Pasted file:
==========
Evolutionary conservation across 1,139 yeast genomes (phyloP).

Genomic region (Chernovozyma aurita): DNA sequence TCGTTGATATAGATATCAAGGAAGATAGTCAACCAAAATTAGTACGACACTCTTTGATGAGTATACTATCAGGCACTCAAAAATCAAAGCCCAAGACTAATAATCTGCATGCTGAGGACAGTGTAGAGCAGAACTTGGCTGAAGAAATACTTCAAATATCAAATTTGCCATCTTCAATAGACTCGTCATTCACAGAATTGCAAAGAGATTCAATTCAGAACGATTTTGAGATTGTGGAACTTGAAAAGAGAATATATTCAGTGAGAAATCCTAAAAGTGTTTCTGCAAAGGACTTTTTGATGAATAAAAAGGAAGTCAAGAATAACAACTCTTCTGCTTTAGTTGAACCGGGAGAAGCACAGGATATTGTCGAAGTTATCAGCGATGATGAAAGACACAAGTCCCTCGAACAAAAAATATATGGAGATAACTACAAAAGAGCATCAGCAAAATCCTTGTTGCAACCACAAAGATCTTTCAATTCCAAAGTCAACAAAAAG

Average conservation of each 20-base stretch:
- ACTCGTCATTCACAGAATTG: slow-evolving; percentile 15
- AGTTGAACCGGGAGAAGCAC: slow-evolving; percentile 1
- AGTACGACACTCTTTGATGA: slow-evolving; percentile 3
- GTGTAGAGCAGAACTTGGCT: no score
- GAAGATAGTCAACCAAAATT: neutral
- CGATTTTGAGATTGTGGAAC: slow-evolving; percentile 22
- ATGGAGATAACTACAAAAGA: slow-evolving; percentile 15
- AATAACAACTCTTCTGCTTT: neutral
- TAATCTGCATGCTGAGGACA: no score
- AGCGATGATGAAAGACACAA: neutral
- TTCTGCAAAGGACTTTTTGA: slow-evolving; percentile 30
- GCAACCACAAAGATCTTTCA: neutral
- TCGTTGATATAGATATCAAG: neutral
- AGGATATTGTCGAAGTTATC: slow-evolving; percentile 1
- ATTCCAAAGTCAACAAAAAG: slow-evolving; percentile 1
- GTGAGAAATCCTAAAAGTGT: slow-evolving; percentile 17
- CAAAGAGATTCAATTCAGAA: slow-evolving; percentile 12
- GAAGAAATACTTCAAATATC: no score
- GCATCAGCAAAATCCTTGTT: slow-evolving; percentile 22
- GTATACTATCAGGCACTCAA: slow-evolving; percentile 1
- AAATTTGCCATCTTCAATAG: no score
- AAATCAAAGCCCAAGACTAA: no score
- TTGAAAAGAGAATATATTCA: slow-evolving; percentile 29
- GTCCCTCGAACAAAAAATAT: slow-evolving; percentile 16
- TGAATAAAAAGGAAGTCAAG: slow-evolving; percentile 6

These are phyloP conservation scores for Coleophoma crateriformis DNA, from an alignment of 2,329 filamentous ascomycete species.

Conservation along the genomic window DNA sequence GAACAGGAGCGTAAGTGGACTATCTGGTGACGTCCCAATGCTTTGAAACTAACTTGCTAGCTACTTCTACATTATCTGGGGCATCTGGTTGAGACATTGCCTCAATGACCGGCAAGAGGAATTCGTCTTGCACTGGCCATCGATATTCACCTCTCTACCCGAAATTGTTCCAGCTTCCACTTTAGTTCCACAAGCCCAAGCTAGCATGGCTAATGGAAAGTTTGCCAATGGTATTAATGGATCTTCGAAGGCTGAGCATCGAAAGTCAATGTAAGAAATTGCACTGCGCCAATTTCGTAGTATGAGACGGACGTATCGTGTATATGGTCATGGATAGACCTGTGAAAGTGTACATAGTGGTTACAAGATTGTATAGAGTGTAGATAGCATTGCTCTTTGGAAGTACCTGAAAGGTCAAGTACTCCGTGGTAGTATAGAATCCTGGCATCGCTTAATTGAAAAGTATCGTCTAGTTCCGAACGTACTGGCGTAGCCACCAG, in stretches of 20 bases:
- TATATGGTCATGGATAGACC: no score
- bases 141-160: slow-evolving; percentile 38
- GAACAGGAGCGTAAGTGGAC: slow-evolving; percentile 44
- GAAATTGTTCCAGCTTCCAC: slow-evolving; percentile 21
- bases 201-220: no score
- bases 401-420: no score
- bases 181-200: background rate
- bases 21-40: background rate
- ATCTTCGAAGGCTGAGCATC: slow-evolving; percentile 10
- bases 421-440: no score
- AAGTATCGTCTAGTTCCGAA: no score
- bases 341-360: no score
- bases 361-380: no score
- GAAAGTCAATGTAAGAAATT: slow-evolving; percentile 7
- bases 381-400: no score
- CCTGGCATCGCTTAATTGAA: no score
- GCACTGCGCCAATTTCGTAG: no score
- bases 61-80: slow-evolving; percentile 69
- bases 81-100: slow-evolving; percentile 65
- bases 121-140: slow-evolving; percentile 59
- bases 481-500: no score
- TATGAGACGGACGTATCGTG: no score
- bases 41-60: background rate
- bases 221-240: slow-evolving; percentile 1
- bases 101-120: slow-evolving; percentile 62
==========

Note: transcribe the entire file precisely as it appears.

Evolutionary conservation across 1,139 yeast genomes (phyloP).

Genomic region (Chernovozyma aurita): DNA sequence TCGTTGATATAGATATCAAGGAAGATAGTCAACCAAAATTAGTACGACACTCTTTGATGAGTATACTATCAGGCACTCAAAAATCAAAGCCCAAGACTAATAATCTGCATGCTGAGGACAGTGTAGAGCAGAACTTGGCTGAAGAAATACTTCAAATATCAAATTTGCCATCTTCAATAGACTCGTCATTCACAGAATTGCAAAGAGATTCAATTCAGAACGATTTTGAGATTGTGGAACTTGAAAAGAGAATATATTCAGTGAGAAATCCTAAAAGTGTTTCTGCAAAGGACTTTTTGATGAATAAAAAGGAAGTCAAGAATAACAACTCTTCTGCTTTAGTTGAACCGGGAGAAGCACAGGATATTGTCGAAGTTATCAGCGATGATGAAAGACACAAGTCCCTCGAACAAAAAATATATGGAGATAACTACAAAAGAGCATCAGCAAAATCCTTGTTGCAACCACAAAGATCTTTCAATTCCAAAGTCAACAAAAAG

Average conservation of each 20-base stretch:
- ACTCGTCATTCACAGAATTG: slow-evolving; percentile 15
- AGTTGAACCGGGAGAAGCAC: slow-evolving; percentile 1
- AGTACGACACTCTTTGATGA: slow-evolving; percentile 3
- GTGTAGAGCAGAACTTGGCT: no score
- GAAGATAGTCAACCAAAATT: neutral
- CGATTTTGAGATTGTGGAAC: slow-evolving; percentile 22
- ATGGAGATAACTACAAAAGA: slow-evolving; percentile 15
- AATAACAACTCTTCTGCTTT: neutral
- TAATCTGCATGCTGAGGACA: no score
- AGCGATGATGAAAGACACAA: neutral
- TTCTGCAAAGGACTTTTTGA: slow-evolving; percentile 30
- GCAACCACAAAGATCTTTCA: neutral
- TCGTTGATATAGATATCAAG: neutral
- AGGATATTGTCGAAGTTATC: slow-evolving; percentile 1
- ATTCCAAAGTCAACAAAAAG: slow-evolving; percentile 1
- GTGAGAAATCCTAAAAGTGT: slow-evolving; percentile 17
- CAAAGAGATTCAATTCAGAA: slow-evolving; percentile 12
- GAAGAAATACTTCAAATATC: no score
- GCATCAGCAAAATCCTTGTT: slow-evolving; percentile 22
- GTATACTATCAGGCACTCAA: slow-evolving; percentile 1
- AAATTTGCCATCTTCAATAG: no score
- AAATCAAAGCCCAAGACTAA: no score
- TTGAAAAGAGAATATATTCA: slow-evolving; percentile 29
- GTCCCTCGAACAAAAAATAT: slow-evolving; percentile 16
- TGAATAAAAAGGAAGTCAAG: slow-evolving; percentile 6

These are phyloP conservation scores for Coleophoma crateriformis DNA, from an alignment of 2,329 filamentous ascomycete species.

Conservation along the genomic window DNA sequence GAACAGGAGCGTAAGTGGACTATCTGGTGACGTCCCAATGCTTTGAAACTAACTTGCTAGCTACTTCTACATTATCTGGGGCATCTGGTTGAGACATTGCCTCAATGACCGGCAAGAGGAATTCGTCTTGCACTGGCCATCGATATTCACCTCTCTACCCGAAATTGTTCCAGCTTCCACTTTAGTTCCACAAGCCCAAGCTAGCATGGCTAATGGAAAGTTTGCCAATGGTATTAATGGATCTTCGAAGGCTGAGCATCGAAAGTCAATGTAAGAAATTGCACTGCGCCAATTTCGTAGTATGAGACGGACGTATCGTGTATATGGTCATGGATAGACCTGTGAAAGTGTACATAGTGGTTACAAGATTGTATAGAGTGTAGATAGCATTGCTCTTTGGAAGTACCTGAAAGGTCAAGTACTCCGTGGTAGTATAGAATCCTGGCATCGCTTAATTGAAAAGTATCGTCTAGTTCCGAACGTACTGGCGTAGCCACCAG, in stretches of 20 bases:
- TATATGGTCATGGATAGACC: no score
- bases 141-160: slow-evolving; percentile 38
- GAACAGGAGCGTAAGTGGAC: slow-evolving; percentile 44
- GAAATTGTTCCAGCTTCCAC: slow-evolving; percentile 21
- bases 201-220: no score
- bases 401-420: no score
- bases 181-200: background rate
- bases 21-40: background rate
- ATCTTCGAAGGCTGAGCATC: slow-evolving; percentile 10
- bases 421-440: no score
- AAGTATCGTCTAGTTCCGAA: no score
- bases 341-360: no score
- bases 361-380: no score
- GAAAGTCAATGTAAGAAATT: slow-evolving; percentile 7
- bases 381-400: no score
- CCTGGCATCGCTTAATTGAA: no score
- GCACTGCGCCAATTTCGTAG: no score
- bases 61-80: slow-evolving; percentile 69
- bases 81-100: slow-evolving; percentile 65
- bases 121-140: slow-evolving; percentile 59
- bases 481-500: no score
- TATGAGACGGACGTATCGTG: no score
- bases 41-60: background rate
- bases 221-240: slow-evolving; percentile 1
- bases 101-120: slow-evolving; percentile 62